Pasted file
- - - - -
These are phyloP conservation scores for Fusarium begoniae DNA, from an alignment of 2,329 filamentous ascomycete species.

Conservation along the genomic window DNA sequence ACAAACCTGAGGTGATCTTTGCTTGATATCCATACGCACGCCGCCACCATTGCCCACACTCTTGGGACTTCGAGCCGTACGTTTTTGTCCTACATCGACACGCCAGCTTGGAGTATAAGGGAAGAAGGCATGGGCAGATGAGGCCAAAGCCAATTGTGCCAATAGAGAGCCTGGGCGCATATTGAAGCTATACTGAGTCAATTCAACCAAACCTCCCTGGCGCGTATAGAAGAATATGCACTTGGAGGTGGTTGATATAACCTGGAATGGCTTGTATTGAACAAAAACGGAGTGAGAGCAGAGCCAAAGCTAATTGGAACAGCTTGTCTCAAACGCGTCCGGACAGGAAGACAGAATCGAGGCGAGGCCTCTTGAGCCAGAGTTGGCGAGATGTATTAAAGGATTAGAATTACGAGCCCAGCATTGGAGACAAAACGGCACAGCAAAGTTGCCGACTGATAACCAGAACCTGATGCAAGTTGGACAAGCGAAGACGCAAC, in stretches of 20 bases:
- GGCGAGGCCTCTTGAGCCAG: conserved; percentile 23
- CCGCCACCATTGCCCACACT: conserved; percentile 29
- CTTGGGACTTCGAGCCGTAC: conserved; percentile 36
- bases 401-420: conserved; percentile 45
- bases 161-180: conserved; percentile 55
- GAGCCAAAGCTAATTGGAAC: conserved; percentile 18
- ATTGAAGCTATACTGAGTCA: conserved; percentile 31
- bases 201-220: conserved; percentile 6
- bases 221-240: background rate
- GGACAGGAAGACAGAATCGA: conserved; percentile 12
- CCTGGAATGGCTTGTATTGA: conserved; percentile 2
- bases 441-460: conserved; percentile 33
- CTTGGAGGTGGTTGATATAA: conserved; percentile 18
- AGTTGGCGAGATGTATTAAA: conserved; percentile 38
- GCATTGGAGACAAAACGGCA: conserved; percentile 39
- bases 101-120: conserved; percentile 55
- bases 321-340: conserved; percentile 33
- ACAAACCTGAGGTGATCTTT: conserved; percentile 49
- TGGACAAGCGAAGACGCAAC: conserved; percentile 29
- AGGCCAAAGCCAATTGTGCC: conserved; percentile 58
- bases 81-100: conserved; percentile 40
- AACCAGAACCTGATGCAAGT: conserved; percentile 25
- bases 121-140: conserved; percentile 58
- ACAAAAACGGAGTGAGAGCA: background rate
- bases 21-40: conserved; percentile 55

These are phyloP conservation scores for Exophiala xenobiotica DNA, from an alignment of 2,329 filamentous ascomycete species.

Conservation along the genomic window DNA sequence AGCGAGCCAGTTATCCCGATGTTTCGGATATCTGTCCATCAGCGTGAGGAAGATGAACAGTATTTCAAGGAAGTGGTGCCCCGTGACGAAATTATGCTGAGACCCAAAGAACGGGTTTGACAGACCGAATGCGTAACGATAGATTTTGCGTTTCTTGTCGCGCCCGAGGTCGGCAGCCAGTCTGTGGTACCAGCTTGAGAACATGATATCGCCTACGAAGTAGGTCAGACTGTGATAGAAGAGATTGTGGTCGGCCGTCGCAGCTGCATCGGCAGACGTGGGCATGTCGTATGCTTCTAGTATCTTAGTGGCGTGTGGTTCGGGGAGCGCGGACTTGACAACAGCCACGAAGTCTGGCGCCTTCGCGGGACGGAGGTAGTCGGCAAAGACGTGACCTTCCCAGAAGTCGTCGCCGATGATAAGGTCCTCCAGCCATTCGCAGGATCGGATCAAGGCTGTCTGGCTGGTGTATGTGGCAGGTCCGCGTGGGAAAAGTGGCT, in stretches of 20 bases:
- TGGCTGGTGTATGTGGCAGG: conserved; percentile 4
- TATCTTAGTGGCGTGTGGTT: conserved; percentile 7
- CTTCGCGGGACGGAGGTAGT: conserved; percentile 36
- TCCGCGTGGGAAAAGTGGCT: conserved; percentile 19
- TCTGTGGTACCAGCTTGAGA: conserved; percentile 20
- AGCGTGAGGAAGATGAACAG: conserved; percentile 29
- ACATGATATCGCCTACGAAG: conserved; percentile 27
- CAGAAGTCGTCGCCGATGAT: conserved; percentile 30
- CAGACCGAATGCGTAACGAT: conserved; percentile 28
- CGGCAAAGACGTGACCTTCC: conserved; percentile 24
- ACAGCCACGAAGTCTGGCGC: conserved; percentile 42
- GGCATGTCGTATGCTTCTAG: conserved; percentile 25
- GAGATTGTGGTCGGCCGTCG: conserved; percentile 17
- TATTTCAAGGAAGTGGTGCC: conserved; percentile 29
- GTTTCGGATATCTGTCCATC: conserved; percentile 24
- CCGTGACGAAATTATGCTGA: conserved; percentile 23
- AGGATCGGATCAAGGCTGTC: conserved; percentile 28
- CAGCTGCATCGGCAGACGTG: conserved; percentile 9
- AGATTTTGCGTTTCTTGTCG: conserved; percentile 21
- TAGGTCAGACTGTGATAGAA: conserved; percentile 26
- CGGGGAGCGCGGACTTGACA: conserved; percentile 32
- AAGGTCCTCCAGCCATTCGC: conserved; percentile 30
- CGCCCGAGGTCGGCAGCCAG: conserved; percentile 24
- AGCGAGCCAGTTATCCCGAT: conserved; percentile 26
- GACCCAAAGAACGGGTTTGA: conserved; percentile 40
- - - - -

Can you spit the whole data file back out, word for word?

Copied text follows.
These are phyloP conservation scores for Fusarium begoniae DNA, from an alignment of 2,329 filamentous ascomycete species.

Conservation along the genomic window DNA sequence ACAAACCTGAGGTGATCTTTGCTTGATATCCATACGCACGCCGCCACCATTGCCCACACTCTTGGGACTTCGAGCCGTACGTTTTTGTCCTACATCGACACGCCAGCTTGGAGTATAAGGGAAGAAGGCATGGGCAGATGAGGCCAAAGCCAATTGTGCCAATAGAGAGCCTGGGCGCATATTGAAGCTATACTGAGTCAATTCAACCAAACCTCCCTGGCGCGTATAGAAGAATATGCACTTGGAGGTGGTTGATATAACCTGGAATGGCTTGTATTGAACAAAAACGGAGTGAGAGCAGAGCCAAAGCTAATTGGAACAGCTTGTCTCAAACGCGTCCGGACAGGAAGACAGAATCGAGGCGAGGCCTCTTGAGCCAGAGTTGGCGAGATGTATTAAAGGATTAGAATTACGAGCCCAGCATTGGAGACAAAACGGCACAGCAAAGTTGCCGACTGATAACCAGAACCTGATGCAAGTTGGACAAGCGAAGACGCAAC, in stretches of 20 bases:
- GGCGAGGCCTCTTGAGCCAG: conserved; percentile 23
- CCGCCACCATTGCCCACACT: conserved; percentile 29
- CTTGGGACTTCGAGCCGTAC: conserved; percentile 36
- bases 401-420: conserved; percentile 45
- bases 161-180: conserved; percentile 55
- GAGCCAAAGCTAATTGGAAC: conserved; percentile 18
- ATTGAAGCTATACTGAGTCA: conserved; percentile 31
- bases 201-220: conserved; percentile 6
- bases 221-240: background rate
- GGACAGGAAGACAGAATCGA: conserved; percentile 12
- CCTGGAATGGCTTGTATTGA: conserved; percentile 2
- bases 441-460: conserved; percentile 33
- CTTGGAGGTGGTTGATATAA: conserved; percentile 18
- AGTTGGCGAGATGTATTAAA: conserved; percentile 38
- GCATTGGAGACAAAACGGCA: conserved; percentile 39
- bases 101-120: conserved; percentile 55
- bases 321-340: conserved; percentile 33
- ACAAACCTGAGGTGATCTTT: conserved; percentile 49
- TGGACAAGCGAAGACGCAAC: conserved; percentile 29
- AGGCCAAAGCCAATTGTGCC: conserved; percentile 58
- bases 81-100: conserved; percentile 40
- AACCAGAACCTGATGCAAGT: conserved; percentile 25
- bases 121-140: conserved; percentile 58
- ACAAAAACGGAGTGAGAGCA: background rate
- bases 21-40: conserved; percentile 55

These are phyloP conservation scores for Exophiala xenobiotica DNA, from an alignment of 2,329 filamentous ascomycete species.

Conservation along the genomic window DNA sequence AGCGAGCCAGTTATCCCGATGTTTCGGATATCTGTCCATCAGCGTGAGGAAGATGAACAGTATTTCAAGGAAGTGGTGCCCCGTGACGAAATTATGCTGAGACCCAAAGAACGGGTTTGACAGACCGAATGCGTAACGATAGATTTTGCGTTTCTTGTCGCGCCCGAGGTCGGCAGCCAGTCTGTGGTACCAGCTTGAGAACATGATATCGCCTACGAAGTAGGTCAGACTGTGATAGAAGAGATTGTGGTCGGCCGTCGCAGCTGCATCGGCAGACGTGGGCATGTCGTATGCTTCTAGTATCTTAGTGGCGTGTGGTTCGGGGAGCGCGGACTTGACAACAGCCACGAAGTCTGGCGCCTTCGCGGGACGGAGGTAGTCGGCAAAGACGTGACCTTCCCAGAAGTCGTCGCCGATGATAAGGTCCTCCAGCCATTCGCAGGATCGGATCAAGGCTGTCTGGCTGGTGTATGTGGCAGGTCCGCGTGGGAAAAGTGGCT, in stretches of 20 bases:
- TGGCTGGTGTATGTGGCAGG: conserved; percentile 4
- TATCTTAGTGGCGTGTGGTT: conserved; percentile 7
- CTTCGCGGGACGGAGGTAGT: conserved; percentile 36
- TCCGCGTGGGAAAAGTGGCT: conserved; percentile 19
- TCTGTGGTACCAGCTTGAGA: conserved; percentile 20
- AGCGTGAGGAAGATGAACAG: conserved; percentile 29
- ACATGATATCGCCTACGAAG: conserved; percentile 27
- CAGAAGTCGTCGCCGATGAT: conserved; percentile 30
- CAGACCGAATGCGTAACGAT: conserved; percentile 28
- CGGCAAAGACGTGACCTTCC: conserved; percentile 24
- ACAGCCACGAAGTCTGGCGC: conserved; percentile 42
- GGCATGTCGTATGCTTCTAG: conserved; percentile 25
- GAGATTGTGGTCGGCCGTCG: conserved; percentile 17
- TATTTCAAGGAAGTGGTGCC: conserved; percentile 29
- GTTTCGGATATCTGTCCATC: conserved; percentile 24
- CCGTGACGAAATTATGCTGA: conserved; percentile 23
- AGGATCGGATCAAGGCTGTC: conserved; percentile 28
- CAGCTGCATCGGCAGACGTG: conserved; percentile 9
- AGATTTTGCGTTTCTTGTCG: conserved; percentile 21
- TAGGTCAGACTGTGATAGAA: conserved; percentile 26
- CGGGGAGCGCGGACTTGACA: conserved; percentile 32
- AAGGTCCTCCAGCCATTCGC: conserved; percentile 30
- CGCCCGAGGTCGGCAGCCAG: conserved; percentile 24
- AGCGAGCCAGTTATCCCGAT: conserved; percentile 26
- GACCCAAAGAACGGGTTTGA: conserved; percentile 40